Beliefs About Life and Death in Unitarian Universalism
Two of the big questions religions have sought to answer over the years are: “Why does life exist as we know it?” and “What happens after we die?” Unitarian Universalism won’t promise you ironclad answers to these questions. But we will promise you a community of learning and support to explore what matters most.
We embrace and celebrate the miracle that is each person’s unique and unrepeatable life, and uphold our interdependence with every life.
At the end of life, we offer communities of care and support. We companion dying people and their loved ones through the sad journey of saying goodbye, and the long journey of grief.
Unitarian Universalist views about life after death are informed by both science and spiritual traditions. Many of us live with the assumption that life does not continue after death, and many of us hold it as an open question, wondering if our minds will have any awareness when we are no longer living. Few of us believe in divine judgment after death. It’s in our religious DNA: the Universalist side of our tradition broke with mainstream Christianity by rejecting the idea of eternal damnation.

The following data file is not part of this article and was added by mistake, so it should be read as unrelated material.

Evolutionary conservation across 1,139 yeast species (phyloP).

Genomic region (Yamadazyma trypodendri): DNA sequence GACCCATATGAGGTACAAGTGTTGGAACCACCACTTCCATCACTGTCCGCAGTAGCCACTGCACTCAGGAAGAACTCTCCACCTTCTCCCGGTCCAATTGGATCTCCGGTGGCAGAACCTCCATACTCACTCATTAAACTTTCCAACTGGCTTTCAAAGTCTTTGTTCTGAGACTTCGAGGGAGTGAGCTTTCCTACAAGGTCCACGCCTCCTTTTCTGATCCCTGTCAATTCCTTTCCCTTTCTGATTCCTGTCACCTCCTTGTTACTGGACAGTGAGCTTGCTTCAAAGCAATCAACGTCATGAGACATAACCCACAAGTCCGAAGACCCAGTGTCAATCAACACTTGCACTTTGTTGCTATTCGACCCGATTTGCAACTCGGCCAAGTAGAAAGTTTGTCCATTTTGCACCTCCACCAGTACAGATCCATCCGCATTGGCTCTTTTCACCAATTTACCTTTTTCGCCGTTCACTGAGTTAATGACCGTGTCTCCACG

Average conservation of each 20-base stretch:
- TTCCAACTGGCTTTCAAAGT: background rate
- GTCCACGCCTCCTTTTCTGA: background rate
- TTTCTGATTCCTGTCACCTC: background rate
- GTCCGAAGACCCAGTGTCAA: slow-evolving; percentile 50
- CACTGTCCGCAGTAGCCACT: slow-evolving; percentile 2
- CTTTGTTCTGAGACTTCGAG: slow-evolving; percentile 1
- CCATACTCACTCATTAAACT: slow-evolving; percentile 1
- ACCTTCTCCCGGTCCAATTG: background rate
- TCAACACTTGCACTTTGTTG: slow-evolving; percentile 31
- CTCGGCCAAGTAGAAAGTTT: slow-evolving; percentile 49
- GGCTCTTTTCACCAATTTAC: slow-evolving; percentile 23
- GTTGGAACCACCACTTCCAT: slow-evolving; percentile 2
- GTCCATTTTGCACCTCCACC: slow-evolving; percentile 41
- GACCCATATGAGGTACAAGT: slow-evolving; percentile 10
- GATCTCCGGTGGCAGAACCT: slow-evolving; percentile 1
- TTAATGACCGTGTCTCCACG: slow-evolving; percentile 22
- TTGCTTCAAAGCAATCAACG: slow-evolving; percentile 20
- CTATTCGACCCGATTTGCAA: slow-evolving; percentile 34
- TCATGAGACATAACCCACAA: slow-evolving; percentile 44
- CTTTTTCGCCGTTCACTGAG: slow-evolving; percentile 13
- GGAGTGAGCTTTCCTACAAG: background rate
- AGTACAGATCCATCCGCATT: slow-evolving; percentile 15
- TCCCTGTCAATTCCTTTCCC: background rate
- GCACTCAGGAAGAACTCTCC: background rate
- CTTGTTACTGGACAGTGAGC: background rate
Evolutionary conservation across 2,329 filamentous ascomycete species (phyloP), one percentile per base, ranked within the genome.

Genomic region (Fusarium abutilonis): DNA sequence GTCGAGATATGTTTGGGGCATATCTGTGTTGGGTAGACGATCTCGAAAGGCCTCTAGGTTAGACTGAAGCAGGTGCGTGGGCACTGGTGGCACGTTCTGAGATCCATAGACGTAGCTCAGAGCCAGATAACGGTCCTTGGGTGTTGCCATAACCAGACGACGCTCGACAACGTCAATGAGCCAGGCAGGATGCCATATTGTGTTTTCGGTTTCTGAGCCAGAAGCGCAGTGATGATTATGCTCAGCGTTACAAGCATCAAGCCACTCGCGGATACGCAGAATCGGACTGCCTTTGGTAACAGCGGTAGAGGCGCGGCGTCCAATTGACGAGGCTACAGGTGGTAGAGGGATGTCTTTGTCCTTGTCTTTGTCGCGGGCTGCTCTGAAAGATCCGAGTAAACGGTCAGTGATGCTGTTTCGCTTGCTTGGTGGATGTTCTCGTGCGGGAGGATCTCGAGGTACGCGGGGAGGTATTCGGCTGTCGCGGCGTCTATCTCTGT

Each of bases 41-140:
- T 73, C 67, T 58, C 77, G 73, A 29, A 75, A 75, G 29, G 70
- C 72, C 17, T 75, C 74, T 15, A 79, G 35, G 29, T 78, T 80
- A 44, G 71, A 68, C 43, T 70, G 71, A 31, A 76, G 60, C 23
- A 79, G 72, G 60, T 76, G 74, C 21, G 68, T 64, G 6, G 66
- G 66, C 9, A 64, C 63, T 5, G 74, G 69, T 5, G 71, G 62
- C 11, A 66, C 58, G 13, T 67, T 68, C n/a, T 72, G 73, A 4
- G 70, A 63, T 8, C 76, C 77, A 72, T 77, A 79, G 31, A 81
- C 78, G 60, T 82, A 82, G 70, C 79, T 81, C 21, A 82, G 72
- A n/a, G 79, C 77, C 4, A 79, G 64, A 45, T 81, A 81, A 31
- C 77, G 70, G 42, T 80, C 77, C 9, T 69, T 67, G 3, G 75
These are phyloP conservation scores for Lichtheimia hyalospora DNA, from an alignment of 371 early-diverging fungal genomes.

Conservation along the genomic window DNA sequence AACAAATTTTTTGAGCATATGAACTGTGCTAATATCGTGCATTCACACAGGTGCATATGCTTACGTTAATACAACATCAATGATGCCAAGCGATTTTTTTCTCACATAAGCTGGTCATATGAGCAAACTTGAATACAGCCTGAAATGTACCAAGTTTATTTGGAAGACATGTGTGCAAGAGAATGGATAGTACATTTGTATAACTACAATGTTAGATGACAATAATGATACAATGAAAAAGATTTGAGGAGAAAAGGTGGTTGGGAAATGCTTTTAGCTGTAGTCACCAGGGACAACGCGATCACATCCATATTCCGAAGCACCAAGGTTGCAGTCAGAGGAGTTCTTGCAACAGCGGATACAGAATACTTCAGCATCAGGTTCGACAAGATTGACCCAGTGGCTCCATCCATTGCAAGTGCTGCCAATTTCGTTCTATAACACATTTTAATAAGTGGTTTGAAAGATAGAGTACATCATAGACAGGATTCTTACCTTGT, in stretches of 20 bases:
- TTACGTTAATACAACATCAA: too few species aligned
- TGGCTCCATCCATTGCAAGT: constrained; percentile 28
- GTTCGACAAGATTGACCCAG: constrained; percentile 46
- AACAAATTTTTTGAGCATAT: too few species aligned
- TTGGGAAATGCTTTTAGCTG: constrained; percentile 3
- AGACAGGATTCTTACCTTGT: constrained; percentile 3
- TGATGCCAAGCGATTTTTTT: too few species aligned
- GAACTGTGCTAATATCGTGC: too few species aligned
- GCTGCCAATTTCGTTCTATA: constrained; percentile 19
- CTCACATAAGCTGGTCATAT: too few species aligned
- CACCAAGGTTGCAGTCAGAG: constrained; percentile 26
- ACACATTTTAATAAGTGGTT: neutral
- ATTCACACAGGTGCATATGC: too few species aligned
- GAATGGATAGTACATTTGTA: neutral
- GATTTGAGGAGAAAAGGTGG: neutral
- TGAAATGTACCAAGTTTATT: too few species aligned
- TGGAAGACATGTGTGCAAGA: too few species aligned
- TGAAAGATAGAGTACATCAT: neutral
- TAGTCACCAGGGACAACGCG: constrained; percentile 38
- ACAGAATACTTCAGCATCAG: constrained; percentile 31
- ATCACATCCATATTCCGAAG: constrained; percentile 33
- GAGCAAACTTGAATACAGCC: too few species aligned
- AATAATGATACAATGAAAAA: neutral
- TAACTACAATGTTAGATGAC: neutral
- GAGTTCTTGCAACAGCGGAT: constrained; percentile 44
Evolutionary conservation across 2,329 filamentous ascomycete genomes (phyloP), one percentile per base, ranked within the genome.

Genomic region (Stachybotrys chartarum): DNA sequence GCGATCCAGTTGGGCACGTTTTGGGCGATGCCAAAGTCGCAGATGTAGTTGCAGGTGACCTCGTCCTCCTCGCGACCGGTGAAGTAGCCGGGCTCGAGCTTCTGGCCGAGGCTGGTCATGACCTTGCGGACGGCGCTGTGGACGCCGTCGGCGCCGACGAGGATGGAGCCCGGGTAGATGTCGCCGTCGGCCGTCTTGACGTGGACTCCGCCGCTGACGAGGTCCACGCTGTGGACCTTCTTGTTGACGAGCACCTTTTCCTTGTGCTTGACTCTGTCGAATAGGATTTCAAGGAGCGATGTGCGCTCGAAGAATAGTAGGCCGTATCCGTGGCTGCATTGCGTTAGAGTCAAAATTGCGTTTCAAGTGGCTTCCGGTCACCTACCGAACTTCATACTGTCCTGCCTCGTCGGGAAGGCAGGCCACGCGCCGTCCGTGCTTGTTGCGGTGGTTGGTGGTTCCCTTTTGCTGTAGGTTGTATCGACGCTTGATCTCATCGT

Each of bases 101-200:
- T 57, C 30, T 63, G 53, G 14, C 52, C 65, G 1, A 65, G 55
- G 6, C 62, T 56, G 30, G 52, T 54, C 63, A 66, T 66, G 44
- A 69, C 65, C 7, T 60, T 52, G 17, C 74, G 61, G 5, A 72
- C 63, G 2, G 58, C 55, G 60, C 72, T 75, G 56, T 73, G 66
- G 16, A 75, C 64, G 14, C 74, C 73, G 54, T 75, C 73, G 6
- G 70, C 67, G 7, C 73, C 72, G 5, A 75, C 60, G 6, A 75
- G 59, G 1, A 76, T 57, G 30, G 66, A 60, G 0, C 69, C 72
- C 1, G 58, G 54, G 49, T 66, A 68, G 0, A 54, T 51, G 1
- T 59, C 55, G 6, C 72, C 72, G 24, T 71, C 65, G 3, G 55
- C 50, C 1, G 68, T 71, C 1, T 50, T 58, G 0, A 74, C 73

Unitarian Universalist memorial services and funerals are moving occasions. Because our tradition has no “one way” of doing funerals, UU ministers are able to create personalized services that mourn and celebrate the unique individual who has died.